Environmental, social and governance issues are also increasingly on the minds of investors and consumers, so companies who ignore these might not have a long future ahead of them.

It’s also important as it signals to companies that these issues are important and need to be tackled collectively to solve some of the world’s biggest problems.

Are ESG funds a good investment

Yes, they can be, but you mustn’t forget the principles of good investing.

Just because you think something is a good or ethical investment doesn’t necessarily mean it is.

The principles for successful ESG investing – like all investing

  • Manage your swings between greed and fear
  • Understand the difference between temporary declines and long-term growth
  • Make sure you are globally diversified – not all your money in windfarms
  • Do your research to understand what you are investing in – what it says on the tin might not be what is within.
  • Keep your costs low – some ESG funds can be more expensive, so something to find a balance with.

Like any investment, they can have their ups and downs, years when they are the hottest thing and the next when they are out of favour.

You just need to remember that ESG is about how a company operates and not necessarily about what it is or does in the world.

ESG investing: How can you get started investing

First, you need to look into the 7 types of ESG strategies we have covered above and choose broadly where you sit from 1-to 7.

Impact investing is the strictest of them and only investing in companies specifically trying to positively impact the world’s problems.

Any strategy you take will have pros and cons, so just make sure you are aware of them.

The second thing to do is figure out are you going to do this yourself, with someone else like a financial planner or coach or get someone to do it for you like a financial advisor.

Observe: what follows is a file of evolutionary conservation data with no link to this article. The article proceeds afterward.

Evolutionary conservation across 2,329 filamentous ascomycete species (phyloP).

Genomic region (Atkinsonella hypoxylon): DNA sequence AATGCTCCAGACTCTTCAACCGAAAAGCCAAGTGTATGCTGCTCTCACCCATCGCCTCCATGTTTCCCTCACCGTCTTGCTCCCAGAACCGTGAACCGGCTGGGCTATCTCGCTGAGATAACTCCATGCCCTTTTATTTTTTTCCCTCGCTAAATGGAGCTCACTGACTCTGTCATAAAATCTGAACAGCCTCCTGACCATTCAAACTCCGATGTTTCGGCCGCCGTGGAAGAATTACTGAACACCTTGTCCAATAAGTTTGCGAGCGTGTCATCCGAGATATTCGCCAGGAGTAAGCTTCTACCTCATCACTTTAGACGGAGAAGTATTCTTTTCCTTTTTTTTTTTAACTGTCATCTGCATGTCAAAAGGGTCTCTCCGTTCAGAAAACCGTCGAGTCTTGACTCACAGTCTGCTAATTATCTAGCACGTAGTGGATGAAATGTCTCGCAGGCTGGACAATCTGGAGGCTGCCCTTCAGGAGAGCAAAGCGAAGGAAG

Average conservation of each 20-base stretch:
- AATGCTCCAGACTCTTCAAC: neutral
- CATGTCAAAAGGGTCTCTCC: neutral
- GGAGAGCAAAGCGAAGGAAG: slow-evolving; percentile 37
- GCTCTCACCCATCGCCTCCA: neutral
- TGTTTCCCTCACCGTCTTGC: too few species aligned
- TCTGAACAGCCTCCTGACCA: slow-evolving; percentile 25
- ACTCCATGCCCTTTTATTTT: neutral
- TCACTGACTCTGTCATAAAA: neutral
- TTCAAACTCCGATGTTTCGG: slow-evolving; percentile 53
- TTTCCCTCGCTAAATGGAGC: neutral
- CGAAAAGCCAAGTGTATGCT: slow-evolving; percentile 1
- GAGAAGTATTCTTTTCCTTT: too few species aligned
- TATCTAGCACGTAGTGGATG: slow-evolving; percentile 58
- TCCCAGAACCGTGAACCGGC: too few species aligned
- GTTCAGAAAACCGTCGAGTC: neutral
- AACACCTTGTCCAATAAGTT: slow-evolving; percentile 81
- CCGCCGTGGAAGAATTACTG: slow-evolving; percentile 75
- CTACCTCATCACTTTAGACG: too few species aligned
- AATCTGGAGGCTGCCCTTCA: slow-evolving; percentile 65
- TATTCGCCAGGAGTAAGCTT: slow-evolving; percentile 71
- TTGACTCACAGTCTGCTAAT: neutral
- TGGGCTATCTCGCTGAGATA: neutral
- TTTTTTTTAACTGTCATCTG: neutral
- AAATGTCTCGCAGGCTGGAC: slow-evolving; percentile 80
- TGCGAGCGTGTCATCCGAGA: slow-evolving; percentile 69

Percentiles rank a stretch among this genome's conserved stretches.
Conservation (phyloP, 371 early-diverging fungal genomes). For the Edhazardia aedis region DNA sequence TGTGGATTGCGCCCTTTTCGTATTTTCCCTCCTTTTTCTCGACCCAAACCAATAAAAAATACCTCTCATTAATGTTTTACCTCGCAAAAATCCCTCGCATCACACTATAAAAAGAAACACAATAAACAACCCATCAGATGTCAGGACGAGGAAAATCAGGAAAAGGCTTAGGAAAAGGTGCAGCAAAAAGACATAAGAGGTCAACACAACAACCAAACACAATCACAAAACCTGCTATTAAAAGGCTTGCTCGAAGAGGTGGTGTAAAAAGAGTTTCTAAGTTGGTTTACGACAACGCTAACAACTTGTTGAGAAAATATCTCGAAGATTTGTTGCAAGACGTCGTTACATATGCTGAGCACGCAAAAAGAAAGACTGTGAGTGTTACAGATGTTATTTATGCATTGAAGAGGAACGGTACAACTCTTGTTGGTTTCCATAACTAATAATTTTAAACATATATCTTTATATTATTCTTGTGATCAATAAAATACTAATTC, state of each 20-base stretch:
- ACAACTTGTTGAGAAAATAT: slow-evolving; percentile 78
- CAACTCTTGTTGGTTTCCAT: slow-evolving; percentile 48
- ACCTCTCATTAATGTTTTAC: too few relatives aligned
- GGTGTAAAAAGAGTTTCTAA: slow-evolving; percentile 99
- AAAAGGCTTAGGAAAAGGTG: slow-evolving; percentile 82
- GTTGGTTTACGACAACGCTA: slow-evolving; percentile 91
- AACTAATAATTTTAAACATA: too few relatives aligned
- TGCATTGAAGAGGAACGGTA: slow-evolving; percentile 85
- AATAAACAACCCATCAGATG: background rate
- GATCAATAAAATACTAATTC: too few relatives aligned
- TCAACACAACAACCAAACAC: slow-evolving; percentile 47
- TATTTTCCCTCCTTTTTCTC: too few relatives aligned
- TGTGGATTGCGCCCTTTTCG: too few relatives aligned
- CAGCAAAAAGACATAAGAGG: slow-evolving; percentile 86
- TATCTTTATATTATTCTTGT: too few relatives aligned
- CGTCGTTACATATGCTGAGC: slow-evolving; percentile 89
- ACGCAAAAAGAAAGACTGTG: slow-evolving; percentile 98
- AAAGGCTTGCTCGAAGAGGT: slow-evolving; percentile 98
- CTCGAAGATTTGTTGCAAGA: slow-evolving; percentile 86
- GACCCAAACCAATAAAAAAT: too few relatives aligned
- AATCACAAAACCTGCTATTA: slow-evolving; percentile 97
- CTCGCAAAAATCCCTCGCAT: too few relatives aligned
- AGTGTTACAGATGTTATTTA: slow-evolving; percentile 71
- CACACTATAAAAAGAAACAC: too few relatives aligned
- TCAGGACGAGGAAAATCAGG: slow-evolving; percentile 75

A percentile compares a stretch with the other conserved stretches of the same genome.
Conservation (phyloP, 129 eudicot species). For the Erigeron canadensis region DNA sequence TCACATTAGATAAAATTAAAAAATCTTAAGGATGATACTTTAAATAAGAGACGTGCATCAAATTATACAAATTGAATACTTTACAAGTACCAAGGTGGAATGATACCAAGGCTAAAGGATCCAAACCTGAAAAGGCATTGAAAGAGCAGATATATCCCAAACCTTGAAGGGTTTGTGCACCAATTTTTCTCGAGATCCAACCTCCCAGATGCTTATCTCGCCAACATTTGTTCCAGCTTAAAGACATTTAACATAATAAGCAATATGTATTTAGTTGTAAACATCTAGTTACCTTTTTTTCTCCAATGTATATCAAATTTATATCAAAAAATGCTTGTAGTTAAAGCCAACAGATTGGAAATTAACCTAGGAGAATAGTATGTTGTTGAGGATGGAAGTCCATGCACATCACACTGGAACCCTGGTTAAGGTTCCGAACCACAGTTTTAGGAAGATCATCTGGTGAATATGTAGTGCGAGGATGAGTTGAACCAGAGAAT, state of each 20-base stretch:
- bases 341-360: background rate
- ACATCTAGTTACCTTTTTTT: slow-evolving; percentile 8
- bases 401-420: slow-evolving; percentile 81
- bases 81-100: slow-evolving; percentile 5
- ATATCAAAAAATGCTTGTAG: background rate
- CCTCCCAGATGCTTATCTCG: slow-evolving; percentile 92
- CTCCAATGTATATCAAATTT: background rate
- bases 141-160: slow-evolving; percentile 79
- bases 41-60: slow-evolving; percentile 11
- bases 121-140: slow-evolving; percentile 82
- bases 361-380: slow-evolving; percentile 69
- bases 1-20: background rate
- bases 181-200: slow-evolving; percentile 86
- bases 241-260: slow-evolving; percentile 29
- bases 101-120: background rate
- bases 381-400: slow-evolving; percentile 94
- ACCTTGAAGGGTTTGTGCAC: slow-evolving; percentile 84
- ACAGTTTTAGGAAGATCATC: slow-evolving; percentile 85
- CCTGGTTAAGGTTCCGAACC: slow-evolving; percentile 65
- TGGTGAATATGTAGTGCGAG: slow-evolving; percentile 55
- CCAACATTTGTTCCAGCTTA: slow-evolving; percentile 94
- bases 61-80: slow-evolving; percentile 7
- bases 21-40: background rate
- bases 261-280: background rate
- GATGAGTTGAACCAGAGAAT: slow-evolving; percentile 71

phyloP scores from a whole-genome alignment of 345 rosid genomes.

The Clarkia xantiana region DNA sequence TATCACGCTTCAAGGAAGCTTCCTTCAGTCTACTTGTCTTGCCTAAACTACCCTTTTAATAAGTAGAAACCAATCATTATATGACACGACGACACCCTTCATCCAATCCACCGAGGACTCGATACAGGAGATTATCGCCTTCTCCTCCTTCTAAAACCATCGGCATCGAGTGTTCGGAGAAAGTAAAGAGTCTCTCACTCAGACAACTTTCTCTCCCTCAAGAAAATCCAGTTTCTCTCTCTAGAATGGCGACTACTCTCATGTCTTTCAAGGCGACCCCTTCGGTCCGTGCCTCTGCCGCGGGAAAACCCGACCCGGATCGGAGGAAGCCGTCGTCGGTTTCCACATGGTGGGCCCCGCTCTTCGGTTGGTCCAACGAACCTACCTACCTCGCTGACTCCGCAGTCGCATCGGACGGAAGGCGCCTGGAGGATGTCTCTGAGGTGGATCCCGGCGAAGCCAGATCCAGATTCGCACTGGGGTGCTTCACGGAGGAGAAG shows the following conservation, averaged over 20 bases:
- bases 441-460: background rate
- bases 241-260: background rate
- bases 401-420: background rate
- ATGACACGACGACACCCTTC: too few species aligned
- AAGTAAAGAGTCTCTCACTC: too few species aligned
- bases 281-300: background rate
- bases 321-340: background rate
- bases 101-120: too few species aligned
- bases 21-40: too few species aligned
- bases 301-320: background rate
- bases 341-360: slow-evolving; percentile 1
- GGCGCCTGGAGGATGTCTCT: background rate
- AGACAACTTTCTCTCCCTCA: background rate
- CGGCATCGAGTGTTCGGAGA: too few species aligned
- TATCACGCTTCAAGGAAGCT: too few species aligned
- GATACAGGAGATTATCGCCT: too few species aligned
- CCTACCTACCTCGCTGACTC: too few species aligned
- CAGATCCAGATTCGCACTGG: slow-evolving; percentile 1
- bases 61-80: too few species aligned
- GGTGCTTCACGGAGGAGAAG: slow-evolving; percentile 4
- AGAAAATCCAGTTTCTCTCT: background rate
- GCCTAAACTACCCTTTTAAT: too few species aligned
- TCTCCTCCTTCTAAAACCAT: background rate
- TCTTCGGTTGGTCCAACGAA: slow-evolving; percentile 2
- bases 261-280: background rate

Thirdly, look into the platforms available to buy the ESG funds you want. They may include

  • Vanguard
  • Fidelity
  • Hargreaves Lansdown
  • Interactive investor
  • Clim8
  • Betterment

And finally, decide whether you will invest a lump sum or a regular monthly amount.  

Then make sure you keep reading about the principles of good investing so you don’t panic when they go down in value.

Remember, the long-term trend is your friend, not the day to day prices.

Final thoughts: 7 Types of ESG investing

As we have seen with the various types of ESG investing strategies, there is no one size fits all method of investing and aligning that with your ethics and the need to generate a profit

It doesn’t mean that these are exclusive, just that you need to be clear about what you are investing in and just because it is called ESG doesn’t necessarily fit with all your investing goals.

Being clear on the types of ESG strategies and which fits best with you are the first steps in aligning your investments with the impact you want on the world.

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References: Types of ESG investing 







Photo by Raphael Cruz on Unsplash